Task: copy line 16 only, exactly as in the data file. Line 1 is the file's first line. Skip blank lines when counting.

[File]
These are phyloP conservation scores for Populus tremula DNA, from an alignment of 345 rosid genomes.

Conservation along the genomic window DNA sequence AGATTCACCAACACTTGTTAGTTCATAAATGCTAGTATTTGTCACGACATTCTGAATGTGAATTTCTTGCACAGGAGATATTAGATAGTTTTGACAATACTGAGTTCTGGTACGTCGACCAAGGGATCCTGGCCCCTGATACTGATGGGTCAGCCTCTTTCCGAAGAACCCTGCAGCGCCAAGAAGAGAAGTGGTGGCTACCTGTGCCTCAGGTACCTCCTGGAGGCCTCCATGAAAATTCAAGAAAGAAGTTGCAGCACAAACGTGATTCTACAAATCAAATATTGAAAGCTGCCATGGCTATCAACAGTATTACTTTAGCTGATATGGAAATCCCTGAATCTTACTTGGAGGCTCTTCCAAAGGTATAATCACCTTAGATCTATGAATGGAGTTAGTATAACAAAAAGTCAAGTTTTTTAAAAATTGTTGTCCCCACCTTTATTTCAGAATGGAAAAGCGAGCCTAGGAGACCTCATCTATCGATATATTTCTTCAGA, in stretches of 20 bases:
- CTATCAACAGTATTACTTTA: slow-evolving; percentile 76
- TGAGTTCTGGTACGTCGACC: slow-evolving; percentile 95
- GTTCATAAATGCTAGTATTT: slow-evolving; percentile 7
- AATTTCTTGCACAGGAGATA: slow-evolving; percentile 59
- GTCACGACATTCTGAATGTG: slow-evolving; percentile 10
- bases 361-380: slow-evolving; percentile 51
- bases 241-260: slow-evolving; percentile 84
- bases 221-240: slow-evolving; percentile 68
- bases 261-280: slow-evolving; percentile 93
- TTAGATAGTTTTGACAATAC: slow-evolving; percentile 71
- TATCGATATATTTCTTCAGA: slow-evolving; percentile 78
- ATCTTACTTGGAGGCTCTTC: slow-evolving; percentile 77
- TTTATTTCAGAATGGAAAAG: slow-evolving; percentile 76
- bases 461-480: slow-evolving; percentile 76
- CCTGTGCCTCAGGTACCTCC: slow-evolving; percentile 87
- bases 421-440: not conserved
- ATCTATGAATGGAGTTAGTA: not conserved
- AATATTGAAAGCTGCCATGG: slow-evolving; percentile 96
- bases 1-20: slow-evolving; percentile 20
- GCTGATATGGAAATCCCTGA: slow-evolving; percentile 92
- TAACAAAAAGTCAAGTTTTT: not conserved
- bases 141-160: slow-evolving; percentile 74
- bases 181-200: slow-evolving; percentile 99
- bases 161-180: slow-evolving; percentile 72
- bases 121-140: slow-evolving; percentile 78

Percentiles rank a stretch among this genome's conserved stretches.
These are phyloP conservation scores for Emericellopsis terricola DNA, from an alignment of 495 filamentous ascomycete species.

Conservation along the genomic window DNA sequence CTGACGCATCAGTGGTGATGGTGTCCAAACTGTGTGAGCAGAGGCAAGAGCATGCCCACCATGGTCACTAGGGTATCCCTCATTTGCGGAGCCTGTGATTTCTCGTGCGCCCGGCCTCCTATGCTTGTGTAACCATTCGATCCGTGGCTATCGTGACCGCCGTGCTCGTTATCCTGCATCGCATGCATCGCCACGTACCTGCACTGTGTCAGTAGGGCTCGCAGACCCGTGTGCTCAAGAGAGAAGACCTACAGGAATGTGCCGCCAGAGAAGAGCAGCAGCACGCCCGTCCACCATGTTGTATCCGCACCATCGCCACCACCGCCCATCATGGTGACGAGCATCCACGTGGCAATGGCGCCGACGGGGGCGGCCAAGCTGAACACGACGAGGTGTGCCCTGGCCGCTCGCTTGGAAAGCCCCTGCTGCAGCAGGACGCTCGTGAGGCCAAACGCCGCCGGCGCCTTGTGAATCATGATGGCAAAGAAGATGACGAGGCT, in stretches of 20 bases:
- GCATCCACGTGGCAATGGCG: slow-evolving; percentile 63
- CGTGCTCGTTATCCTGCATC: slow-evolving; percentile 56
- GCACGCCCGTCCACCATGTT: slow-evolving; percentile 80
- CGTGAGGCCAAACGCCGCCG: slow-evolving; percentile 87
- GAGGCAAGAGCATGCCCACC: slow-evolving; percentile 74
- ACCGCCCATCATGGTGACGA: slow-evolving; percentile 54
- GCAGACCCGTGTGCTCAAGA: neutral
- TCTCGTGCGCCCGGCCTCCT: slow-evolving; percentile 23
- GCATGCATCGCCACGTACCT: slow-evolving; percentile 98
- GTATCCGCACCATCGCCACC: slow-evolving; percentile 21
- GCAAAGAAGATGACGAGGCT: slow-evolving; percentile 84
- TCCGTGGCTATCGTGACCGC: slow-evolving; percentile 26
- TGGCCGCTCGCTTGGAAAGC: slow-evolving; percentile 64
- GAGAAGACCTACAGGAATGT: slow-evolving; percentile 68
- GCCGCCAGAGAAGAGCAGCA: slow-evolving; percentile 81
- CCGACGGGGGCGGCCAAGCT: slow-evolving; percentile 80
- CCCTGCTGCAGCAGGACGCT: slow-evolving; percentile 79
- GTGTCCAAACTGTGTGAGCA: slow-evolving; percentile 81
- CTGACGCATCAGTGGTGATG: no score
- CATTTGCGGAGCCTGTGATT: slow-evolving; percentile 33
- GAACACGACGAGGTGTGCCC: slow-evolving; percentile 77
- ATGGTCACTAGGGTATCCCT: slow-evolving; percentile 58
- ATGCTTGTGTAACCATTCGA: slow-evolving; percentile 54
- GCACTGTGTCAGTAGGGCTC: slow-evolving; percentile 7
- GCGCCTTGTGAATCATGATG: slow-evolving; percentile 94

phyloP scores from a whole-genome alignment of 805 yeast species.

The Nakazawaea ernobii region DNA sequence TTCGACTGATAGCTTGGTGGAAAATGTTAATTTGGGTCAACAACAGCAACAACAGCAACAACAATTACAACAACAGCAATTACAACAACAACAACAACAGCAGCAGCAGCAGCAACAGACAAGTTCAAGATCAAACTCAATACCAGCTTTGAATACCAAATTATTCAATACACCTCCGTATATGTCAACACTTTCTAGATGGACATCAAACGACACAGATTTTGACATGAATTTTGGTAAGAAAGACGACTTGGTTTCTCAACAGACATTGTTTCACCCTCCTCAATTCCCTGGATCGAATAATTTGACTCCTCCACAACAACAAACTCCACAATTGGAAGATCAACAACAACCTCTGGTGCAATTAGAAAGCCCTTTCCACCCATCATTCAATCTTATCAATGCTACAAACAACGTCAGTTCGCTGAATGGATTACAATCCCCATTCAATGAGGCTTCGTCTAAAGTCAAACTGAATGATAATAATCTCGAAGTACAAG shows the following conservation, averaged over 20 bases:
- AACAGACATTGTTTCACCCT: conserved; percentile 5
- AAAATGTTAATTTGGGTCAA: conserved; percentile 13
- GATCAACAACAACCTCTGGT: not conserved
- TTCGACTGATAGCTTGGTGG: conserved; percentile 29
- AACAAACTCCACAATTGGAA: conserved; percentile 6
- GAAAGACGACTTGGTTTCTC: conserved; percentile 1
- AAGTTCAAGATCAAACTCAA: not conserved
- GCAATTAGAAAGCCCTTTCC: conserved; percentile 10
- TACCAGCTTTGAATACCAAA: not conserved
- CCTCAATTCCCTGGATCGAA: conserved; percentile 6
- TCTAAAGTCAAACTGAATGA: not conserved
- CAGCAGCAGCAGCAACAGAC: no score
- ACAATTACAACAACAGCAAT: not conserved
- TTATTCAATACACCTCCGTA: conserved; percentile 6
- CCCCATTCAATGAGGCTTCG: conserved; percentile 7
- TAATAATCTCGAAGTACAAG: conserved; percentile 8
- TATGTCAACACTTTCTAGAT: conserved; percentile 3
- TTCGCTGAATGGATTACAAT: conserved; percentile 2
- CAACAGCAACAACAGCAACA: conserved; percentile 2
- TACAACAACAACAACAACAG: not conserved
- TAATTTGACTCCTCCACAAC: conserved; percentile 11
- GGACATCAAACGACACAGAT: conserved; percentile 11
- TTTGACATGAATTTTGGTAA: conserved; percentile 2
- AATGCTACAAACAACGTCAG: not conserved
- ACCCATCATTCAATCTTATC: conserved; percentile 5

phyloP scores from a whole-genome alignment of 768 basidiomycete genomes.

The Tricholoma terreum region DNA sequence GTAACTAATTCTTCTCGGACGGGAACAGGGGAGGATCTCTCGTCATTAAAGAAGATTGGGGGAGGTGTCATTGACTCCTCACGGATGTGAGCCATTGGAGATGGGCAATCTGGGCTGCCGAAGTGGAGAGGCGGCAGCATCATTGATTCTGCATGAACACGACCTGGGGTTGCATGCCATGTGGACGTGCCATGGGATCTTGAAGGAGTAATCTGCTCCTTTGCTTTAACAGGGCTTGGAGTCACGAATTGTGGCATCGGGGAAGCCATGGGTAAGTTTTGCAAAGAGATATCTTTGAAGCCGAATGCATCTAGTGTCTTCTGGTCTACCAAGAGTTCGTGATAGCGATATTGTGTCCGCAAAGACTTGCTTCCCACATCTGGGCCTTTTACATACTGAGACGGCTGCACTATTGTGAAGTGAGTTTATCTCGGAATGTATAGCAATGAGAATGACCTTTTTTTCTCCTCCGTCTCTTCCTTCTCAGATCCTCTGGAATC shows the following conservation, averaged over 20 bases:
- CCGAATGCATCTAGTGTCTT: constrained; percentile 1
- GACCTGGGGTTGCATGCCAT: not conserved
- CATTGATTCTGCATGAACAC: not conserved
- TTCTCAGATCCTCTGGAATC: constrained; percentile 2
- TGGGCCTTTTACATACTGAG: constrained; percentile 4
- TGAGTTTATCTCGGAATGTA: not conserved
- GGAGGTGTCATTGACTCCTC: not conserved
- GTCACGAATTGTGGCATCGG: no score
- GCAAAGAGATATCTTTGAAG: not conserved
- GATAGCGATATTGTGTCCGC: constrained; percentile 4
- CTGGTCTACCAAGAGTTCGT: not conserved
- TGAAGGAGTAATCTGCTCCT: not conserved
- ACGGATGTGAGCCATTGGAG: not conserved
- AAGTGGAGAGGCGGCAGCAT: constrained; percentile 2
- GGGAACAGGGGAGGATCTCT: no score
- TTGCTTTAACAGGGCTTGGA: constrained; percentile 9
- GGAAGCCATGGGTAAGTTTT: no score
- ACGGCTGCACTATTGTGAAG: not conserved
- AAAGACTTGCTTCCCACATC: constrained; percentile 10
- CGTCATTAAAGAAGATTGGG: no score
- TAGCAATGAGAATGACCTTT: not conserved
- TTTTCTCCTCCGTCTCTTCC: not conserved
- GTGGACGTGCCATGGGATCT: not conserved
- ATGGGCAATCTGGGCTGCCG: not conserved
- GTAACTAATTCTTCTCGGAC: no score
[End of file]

- bases 461-480: slow-evolving; percentile 76